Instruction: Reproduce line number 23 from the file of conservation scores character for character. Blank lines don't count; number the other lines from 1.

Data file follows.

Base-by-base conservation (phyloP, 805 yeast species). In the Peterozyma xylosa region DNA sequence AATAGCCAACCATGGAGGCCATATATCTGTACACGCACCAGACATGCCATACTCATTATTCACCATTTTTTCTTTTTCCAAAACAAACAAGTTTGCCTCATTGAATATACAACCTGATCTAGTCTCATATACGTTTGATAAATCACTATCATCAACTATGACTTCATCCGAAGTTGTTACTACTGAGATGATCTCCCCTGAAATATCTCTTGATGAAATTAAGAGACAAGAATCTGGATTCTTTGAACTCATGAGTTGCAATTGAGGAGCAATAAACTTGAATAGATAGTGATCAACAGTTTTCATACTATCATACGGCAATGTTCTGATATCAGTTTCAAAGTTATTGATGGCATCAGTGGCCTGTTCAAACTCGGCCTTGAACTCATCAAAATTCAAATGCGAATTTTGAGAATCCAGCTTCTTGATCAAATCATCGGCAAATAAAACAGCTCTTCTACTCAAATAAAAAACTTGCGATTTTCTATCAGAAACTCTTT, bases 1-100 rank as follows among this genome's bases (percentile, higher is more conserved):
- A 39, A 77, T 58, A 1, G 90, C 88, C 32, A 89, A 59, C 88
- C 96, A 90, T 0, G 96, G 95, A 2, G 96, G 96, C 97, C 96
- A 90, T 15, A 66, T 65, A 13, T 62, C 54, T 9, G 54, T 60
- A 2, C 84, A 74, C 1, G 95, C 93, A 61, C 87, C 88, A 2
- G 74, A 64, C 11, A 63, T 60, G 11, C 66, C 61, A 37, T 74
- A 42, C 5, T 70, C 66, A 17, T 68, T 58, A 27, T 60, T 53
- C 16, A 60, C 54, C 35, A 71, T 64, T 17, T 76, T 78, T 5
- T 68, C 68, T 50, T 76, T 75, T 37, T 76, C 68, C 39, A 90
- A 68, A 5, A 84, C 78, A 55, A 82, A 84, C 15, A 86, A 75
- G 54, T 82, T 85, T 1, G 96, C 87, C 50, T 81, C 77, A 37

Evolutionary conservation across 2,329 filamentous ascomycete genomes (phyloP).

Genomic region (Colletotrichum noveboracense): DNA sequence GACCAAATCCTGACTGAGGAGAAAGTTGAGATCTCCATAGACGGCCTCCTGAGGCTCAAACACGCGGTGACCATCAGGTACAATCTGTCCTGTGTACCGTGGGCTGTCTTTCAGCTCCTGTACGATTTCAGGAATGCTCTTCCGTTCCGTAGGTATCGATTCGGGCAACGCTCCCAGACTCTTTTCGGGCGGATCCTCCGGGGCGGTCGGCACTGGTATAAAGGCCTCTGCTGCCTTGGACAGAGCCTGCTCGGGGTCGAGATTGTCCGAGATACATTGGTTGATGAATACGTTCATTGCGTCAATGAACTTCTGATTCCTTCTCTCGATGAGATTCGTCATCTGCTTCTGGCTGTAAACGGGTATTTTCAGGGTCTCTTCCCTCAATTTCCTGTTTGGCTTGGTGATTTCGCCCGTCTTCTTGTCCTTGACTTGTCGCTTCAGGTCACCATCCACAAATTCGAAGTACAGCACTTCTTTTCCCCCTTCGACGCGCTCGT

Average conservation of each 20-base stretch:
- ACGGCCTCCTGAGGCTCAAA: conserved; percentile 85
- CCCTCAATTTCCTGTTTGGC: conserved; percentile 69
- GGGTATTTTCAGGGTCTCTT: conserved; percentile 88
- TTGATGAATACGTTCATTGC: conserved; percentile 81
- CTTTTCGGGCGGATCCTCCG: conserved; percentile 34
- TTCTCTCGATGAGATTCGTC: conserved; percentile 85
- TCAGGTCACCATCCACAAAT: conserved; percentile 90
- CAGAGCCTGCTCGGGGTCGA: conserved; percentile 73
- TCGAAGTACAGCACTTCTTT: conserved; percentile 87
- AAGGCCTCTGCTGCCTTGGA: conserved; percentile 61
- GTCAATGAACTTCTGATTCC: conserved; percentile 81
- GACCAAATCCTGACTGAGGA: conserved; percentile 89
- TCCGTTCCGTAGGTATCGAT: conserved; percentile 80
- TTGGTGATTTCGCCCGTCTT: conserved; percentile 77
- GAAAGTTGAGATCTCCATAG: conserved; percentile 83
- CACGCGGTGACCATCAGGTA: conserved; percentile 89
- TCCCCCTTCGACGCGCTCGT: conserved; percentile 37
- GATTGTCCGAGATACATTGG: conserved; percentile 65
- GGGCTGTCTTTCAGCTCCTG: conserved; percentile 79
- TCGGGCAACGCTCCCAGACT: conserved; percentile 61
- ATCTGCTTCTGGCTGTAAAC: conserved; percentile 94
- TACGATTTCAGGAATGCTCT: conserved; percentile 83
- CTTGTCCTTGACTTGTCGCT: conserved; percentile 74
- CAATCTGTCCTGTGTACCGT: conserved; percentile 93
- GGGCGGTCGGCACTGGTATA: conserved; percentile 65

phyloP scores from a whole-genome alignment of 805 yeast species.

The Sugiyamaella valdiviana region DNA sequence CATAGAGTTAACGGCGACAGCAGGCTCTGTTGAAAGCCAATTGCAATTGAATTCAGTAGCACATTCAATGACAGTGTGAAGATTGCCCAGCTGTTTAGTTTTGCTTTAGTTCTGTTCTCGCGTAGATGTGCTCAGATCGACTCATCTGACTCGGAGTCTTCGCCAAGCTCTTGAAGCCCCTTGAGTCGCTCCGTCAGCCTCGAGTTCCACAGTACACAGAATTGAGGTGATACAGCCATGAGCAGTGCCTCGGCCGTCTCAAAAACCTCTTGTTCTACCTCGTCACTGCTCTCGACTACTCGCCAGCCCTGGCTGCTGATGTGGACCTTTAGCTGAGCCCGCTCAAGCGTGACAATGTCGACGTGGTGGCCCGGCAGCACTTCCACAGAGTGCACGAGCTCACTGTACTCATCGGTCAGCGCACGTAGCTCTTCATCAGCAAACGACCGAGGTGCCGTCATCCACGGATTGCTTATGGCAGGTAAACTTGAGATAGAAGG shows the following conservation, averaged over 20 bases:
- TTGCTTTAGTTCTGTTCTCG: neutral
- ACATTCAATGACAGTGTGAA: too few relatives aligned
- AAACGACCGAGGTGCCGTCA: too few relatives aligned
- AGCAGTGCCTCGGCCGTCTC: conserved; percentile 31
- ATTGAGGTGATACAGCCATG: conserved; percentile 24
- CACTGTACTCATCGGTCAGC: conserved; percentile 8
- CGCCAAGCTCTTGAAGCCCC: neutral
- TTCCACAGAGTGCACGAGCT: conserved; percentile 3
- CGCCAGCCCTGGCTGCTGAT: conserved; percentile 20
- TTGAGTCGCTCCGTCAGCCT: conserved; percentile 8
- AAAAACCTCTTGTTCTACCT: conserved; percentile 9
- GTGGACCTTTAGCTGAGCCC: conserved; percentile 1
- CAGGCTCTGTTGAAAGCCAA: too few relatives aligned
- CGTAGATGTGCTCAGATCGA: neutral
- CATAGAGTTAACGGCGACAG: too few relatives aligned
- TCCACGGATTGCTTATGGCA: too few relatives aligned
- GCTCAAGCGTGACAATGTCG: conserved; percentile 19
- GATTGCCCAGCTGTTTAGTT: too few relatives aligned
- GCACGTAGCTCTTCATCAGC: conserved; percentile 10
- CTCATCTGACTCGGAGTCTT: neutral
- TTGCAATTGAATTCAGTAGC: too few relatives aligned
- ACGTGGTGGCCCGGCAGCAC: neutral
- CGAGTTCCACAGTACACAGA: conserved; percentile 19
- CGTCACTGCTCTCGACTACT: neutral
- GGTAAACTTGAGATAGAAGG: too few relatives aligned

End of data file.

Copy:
- TCGAAGTACAGCACTTCTTT: conserved; percentile 87